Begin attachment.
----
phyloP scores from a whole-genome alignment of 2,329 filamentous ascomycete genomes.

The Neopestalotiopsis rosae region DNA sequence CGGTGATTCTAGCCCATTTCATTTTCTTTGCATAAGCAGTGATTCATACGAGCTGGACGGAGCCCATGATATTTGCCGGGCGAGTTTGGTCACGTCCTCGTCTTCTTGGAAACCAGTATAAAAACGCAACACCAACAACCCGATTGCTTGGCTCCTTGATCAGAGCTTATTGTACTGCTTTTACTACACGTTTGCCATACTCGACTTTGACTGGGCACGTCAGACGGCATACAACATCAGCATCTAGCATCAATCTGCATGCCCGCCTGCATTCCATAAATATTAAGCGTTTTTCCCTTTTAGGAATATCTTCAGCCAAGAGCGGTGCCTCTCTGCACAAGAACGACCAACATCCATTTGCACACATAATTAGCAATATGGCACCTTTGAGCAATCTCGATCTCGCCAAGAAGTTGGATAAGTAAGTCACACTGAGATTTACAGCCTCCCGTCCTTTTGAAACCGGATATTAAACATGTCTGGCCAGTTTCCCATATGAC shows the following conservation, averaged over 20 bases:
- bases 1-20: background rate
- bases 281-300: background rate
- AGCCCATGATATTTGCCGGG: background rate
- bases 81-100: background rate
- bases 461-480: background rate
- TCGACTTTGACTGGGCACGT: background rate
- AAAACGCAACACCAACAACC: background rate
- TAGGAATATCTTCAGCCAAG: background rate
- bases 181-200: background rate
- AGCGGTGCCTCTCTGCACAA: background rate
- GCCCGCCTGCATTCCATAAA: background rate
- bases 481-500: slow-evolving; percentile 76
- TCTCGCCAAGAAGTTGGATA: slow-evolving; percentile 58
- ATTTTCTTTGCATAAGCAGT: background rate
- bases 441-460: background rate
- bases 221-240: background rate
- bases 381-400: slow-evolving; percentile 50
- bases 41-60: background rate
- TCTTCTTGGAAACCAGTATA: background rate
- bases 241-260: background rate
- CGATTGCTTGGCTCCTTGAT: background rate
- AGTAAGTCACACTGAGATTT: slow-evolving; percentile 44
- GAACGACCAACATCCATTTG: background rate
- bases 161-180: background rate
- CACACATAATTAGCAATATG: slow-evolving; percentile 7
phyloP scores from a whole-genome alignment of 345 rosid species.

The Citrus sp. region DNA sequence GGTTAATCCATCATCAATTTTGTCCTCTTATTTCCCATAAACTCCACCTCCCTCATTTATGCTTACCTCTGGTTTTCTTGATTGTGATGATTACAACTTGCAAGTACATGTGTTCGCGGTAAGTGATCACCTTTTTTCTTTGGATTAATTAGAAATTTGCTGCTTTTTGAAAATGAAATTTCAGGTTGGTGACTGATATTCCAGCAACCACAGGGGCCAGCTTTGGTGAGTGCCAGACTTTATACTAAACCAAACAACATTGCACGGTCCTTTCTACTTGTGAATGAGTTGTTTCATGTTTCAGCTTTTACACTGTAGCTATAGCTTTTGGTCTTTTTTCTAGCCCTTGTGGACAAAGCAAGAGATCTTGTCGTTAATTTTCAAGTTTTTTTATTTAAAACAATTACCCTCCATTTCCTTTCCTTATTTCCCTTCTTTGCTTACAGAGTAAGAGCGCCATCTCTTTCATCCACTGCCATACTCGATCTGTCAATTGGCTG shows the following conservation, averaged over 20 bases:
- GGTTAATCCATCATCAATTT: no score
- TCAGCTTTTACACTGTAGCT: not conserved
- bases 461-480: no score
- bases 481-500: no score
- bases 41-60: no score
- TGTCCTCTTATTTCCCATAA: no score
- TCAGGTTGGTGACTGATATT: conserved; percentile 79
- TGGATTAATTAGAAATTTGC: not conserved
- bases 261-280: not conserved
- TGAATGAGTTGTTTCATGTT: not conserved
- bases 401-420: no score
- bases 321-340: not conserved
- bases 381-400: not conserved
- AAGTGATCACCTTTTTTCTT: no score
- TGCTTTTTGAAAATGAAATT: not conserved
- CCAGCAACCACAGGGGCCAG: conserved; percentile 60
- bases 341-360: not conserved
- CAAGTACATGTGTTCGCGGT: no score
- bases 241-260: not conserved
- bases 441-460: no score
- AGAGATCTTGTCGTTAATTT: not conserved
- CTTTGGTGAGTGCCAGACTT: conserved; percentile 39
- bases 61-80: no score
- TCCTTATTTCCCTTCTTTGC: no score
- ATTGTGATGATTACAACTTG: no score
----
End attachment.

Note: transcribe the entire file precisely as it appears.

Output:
phyloP scores from a whole-genome alignment of 2,329 filamentous ascomycete genomes.

The Neopestalotiopsis rosae region DNA sequence CGGTGATTCTAGCCCATTTCATTTTCTTTGCATAAGCAGTGATTCATACGAGCTGGACGGAGCCCATGATATTTGCCGGGCGAGTTTGGTCACGTCCTCGTCTTCTTGGAAACCAGTATAAAAACGCAACACCAACAACCCGATTGCTTGGCTCCTTGATCAGAGCTTATTGTACTGCTTTTACTACACGTTTGCCATACTCGACTTTGACTGGGCACGTCAGACGGCATACAACATCAGCATCTAGCATCAATCTGCATGCCCGCCTGCATTCCATAAATATTAAGCGTTTTTCCCTTTTAGGAATATCTTCAGCCAAGAGCGGTGCCTCTCTGCACAAGAACGACCAACATCCATTTGCACACATAATTAGCAATATGGCACCTTTGAGCAATCTCGATCTCGCCAAGAAGTTGGATAAGTAAGTCACACTGAGATTTACAGCCTCCCGTCCTTTTGAAACCGGATATTAAACATGTCTGGCCAGTTTCCCATATGAC shows the following conservation, averaged over 20 bases:
- bases 1-20: background rate
- bases 281-300: background rate
- AGCCCATGATATTTGCCGGG: background rate
- bases 81-100: background rate
- bases 461-480: background rate
- TCGACTTTGACTGGGCACGT: background rate
- AAAACGCAACACCAACAACC: background rate
- TAGGAATATCTTCAGCCAAG: background rate
- bases 181-200: background rate
- AGCGGTGCCTCTCTGCACAA: background rate
- GCCCGCCTGCATTCCATAAA: background rate
- bases 481-500: slow-evolving; percentile 76
- TCTCGCCAAGAAGTTGGATA: slow-evolving; percentile 58
- ATTTTCTTTGCATAAGCAGT: background rate
- bases 441-460: background rate
- bases 221-240: background rate
- bases 381-400: slow-evolving; percentile 50
- bases 41-60: background rate
- TCTTCTTGGAAACCAGTATA: background rate
- bases 241-260: background rate
- CGATTGCTTGGCTCCTTGAT: background rate
- AGTAAGTCACACTGAGATTT: slow-evolving; percentile 44
- GAACGACCAACATCCATTTG: background rate
- bases 161-180: background rate
- CACACATAATTAGCAATATG: slow-evolving; percentile 7
phyloP scores from a whole-genome alignment of 345 rosid species.

The Citrus sp. region DNA sequence GGTTAATCCATCATCAATTTTGTCCTCTTATTTCCCATAAACTCCACCTCCCTCATTTATGCTTACCTCTGGTTTTCTTGATTGTGATGATTACAACTTGCAAGTACATGTGTTCGCGGTAAGTGATCACCTTTTTTCTTTGGATTAATTAGAAATTTGCTGCTTTTTGAAAATGAAATTTCAGGTTGGTGACTGATATTCCAGCAACCACAGGGGCCAGCTTTGGTGAGTGCCAGACTTTATACTAAACCAAACAACATTGCACGGTCCTTTCTACTTGTGAATGAGTTGTTTCATGTTTCAGCTTTTACACTGTAGCTATAGCTTTTGGTCTTTTTTCTAGCCCTTGTGGACAAAGCAAGAGATCTTGTCGTTAATTTTCAAGTTTTTTTATTTAAAACAATTACCCTCCATTTCCTTTCCTTATTTCCCTTCTTTGCTTACAGAGTAAGAGCGCCATCTCTTTCATCCACTGCCATACTCGATCTGTCAATTGGCTG shows the following conservation, averaged over 20 bases:
- GGTTAATCCATCATCAATTT: no score
- TCAGCTTTTACACTGTAGCT: not conserved
- bases 461-480: no score
- bases 481-500: no score
- bases 41-60: no score
- TGTCCTCTTATTTCCCATAA: no score
- TCAGGTTGGTGACTGATATT: conserved; percentile 79
- TGGATTAATTAGAAATTTGC: not conserved
- bases 261-280: not conserved
- TGAATGAGTTGTTTCATGTT: not conserved
- bases 401-420: no score
- bases 321-340: not conserved
- bases 381-400: not conserved
- AAGTGATCACCTTTTTTCTT: no score
- TGCTTTTTGAAAATGAAATT: not conserved
- CCAGCAACCACAGGGGCCAG: conserved; percentile 60
- bases 341-360: not conserved
- CAAGTACATGTGTTCGCGGT: no score
- bases 241-260: not conserved
- bases 441-460: no score
- AGAGATCTTGTCGTTAATTT: not conserved
- CTTTGGTGAGTGCCAGACTT: conserved; percentile 39
- bases 61-80: no score
- TCCTTATTTCCCTTCTTTGC: no score
- ATTGTGATGATTACAACTTG: no score